The Spring Garden

It’s still deep winter in Northern Michigan as I am writing this. An expanse of white stretches outside, punctuated by dozens of blue jays that swoop down to pick up sunflower seeds and peanuts from the feeders, outlining blue and white feather arabesques as they fly away. And I dream of spring.

I bring out the old metal box with my seeds from last year: the ones that were left over and the ones I preserved myself. I still have many seeds, and I am making mental lists of what seeds to order from the glossy seed catalogs that arrive in the mail. Their pictures of beautiful vegetables and fruits, herbs and leaves present a subliminal message, enticing me to put this and that variety on my shopping list.

It’s still too early to start most seedlings in pots in my sunroom, but in a few weeks, I will start several varieties of peppers and eggplant. When I return from my trip to India in late March, I will start the tomatoes and the brassica family. That will also be the time to clean the little old greenhouse from the walnut-hull debris that the squirrels have left behind. I will start using it in April to help harden the seedlings that will have sprouted by then. That’s the time I will also start cucumbers and my annual flowers: marigolds, zinnia, and calendula, right in the greenhouse. And then, 25 garden beds will need to be turned over and \ covered with compost. I will consult last year’s map of the garden and chart this year’s planting. By the time May comes around, the greenhouse will be bursting with plants to be transplanted in the garden beds.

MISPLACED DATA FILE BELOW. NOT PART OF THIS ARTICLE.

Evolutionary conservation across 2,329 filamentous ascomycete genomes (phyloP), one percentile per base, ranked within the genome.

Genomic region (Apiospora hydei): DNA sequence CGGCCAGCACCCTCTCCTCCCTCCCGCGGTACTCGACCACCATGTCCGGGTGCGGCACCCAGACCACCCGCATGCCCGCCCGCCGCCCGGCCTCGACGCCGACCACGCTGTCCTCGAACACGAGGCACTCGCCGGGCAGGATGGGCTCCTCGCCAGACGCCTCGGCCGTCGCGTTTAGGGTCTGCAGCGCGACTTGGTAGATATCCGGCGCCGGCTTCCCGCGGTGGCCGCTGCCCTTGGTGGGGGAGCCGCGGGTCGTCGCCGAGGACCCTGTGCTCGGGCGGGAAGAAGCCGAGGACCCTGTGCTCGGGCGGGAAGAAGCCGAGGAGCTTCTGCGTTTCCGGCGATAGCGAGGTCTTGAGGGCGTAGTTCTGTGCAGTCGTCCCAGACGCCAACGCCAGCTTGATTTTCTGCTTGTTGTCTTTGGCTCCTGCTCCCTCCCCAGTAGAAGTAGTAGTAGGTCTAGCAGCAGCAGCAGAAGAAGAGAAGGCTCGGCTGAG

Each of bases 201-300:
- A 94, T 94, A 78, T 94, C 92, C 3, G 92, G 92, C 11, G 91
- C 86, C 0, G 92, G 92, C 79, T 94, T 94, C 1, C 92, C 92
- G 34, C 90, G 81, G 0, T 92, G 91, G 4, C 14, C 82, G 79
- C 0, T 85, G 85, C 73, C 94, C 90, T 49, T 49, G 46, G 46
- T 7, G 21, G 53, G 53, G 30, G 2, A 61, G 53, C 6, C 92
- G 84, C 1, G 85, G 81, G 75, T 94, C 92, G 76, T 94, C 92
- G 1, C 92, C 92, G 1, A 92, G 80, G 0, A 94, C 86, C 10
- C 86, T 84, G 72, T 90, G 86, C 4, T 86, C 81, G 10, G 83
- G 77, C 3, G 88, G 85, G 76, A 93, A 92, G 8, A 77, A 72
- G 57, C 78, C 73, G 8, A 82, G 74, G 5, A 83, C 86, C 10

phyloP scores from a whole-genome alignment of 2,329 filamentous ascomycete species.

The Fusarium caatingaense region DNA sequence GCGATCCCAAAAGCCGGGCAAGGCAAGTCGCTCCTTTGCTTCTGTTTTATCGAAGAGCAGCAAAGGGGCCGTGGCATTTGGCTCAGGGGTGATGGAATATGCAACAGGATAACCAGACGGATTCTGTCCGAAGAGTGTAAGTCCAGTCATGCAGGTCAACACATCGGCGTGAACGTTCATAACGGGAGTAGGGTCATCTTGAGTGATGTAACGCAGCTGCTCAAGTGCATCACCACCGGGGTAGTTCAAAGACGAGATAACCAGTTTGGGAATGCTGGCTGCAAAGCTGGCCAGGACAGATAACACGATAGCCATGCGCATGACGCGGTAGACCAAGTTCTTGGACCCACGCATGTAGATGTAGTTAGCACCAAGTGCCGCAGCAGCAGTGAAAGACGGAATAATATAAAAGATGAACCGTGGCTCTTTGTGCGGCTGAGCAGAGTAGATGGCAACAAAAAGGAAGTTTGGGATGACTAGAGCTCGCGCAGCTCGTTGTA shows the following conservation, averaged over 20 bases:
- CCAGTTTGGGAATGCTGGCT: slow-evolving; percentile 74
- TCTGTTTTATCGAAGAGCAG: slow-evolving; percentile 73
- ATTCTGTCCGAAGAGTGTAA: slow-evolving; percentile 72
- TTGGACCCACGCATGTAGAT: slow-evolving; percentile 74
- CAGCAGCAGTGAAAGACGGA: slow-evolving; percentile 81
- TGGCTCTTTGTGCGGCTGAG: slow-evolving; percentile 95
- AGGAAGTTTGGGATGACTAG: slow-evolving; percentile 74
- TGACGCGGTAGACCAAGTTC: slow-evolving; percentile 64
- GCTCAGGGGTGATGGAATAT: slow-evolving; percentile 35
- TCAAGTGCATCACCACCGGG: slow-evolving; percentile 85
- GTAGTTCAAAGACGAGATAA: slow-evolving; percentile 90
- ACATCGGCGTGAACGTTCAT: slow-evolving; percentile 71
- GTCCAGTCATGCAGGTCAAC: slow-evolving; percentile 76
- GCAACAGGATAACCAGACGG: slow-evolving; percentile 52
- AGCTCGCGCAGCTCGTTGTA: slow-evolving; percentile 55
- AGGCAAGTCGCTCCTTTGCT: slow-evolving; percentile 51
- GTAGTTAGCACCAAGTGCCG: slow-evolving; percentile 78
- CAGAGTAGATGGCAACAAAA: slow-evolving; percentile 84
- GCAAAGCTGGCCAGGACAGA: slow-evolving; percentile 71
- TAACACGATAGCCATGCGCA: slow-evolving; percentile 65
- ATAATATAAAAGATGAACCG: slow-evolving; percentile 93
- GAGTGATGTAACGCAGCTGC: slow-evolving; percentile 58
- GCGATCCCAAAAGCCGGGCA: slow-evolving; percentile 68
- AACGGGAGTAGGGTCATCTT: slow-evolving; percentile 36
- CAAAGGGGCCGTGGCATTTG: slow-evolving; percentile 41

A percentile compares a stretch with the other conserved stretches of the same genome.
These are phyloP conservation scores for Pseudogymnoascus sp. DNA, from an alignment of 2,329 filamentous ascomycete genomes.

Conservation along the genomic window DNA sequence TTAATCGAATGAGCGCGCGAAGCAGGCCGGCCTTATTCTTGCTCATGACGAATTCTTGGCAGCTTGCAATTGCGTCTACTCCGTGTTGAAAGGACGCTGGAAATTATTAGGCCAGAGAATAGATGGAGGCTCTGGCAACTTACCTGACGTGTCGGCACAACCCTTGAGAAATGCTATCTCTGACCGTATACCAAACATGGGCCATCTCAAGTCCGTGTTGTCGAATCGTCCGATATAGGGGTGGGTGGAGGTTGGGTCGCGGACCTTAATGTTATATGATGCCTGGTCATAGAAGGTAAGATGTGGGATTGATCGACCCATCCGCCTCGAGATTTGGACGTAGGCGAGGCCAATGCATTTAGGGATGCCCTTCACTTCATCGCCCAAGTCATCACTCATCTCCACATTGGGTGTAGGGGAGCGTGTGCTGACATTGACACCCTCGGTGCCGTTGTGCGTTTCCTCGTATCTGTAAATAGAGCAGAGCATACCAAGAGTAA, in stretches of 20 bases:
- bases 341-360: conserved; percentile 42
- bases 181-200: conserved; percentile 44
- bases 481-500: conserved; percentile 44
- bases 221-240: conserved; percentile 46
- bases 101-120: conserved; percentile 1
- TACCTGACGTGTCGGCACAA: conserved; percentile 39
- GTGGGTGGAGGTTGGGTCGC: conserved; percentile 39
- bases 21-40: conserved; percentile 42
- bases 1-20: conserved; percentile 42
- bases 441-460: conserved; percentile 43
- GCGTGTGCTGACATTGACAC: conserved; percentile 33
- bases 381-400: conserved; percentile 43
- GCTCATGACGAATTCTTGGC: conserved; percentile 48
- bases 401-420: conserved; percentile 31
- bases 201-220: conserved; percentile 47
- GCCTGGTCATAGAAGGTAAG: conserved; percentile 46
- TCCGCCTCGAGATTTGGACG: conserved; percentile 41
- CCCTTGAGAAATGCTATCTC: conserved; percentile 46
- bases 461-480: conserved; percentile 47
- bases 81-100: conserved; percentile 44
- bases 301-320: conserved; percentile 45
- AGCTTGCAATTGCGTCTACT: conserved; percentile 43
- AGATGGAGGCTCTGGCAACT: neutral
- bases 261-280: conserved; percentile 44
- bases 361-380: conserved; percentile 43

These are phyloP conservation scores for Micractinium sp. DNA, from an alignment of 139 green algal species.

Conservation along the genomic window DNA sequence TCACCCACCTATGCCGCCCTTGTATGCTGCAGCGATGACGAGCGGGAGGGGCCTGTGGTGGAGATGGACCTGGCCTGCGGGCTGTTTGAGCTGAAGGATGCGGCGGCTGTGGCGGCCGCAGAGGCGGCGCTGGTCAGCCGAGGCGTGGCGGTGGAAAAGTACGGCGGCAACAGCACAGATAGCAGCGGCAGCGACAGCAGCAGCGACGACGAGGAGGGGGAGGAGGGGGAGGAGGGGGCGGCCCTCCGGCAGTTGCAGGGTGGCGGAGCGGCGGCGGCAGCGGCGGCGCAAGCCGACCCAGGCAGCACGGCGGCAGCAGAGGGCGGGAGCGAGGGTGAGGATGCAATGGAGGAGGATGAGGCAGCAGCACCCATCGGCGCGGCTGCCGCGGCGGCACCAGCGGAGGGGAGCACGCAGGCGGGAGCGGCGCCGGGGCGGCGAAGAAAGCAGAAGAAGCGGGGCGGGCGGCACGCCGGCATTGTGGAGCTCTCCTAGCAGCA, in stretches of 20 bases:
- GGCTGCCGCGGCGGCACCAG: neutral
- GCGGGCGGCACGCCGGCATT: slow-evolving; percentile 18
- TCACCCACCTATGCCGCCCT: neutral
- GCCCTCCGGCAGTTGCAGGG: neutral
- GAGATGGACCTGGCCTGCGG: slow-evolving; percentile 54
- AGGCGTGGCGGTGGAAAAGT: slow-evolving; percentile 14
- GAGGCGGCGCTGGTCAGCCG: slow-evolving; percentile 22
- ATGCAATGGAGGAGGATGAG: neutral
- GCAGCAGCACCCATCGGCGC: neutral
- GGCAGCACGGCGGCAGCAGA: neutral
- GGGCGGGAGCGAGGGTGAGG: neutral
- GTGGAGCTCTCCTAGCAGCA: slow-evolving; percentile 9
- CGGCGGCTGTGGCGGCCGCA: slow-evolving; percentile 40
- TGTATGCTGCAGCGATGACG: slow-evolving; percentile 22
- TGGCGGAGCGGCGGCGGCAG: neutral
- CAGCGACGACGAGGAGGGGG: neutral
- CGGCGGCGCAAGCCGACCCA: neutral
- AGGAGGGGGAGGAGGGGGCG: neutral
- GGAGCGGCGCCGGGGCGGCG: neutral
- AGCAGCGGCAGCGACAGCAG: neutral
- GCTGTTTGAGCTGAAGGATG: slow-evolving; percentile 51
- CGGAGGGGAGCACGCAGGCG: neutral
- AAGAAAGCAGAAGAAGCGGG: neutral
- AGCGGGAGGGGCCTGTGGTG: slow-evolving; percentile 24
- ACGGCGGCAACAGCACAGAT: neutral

GETTING READY FOR THE SPRING GARDEN

 If this is the first time you are planning a garden, it’s good to start early and to start small. The steps below will give you an understanding of what a garden plot involves, but you do not have to follow them implicitly. You can skip several steps and even buy plants ready to be put in the soil in May or June, but starting seeds yourself is part of the fun.

 February: Decide what you would like to plant this year. Make an outline on paper of your garden spot and figure out what will go where. If you are ambitious and you want to give your plants a little boost, study companion planting for more successful gardening. Some plants love to cozy up to each other, while others might emit substances that are not beneficial to their neighbors. A good old book to consult is Carrots Love Tomatoes, by Louise Riotte. Borrow it from your library and go directly to the chart at the end listing which plants like each other.

At this stage, it might be a pleasure to dream about five varieties of tomato plants, but try to be realistic. See what would grow well in your area, in your soil, in your garden plot. Most varieties of plants can grow in northern climates—either in the spring or in the fall. Consult the seed companies’ catalogs and make a list of seeds to order. Try to find companies that are located in your hardiness zone; this will make sure your plants will thrive in your climate.

March: Once you have a good idea of what you will plant, and you have your seeds in hand, find out how many days it takes for your specific varieties to be ready for harvest. Then, start your seeds accordingly. For example, eggplant needs a long growing season. In northern Michigan, we have a shorter season for their liking, so I have to start the seeds in early March. The same thing holds true for peppers. Since pepper seeds take a long time to germinate (2-3 weeks) I start them at the same time as the eggplant.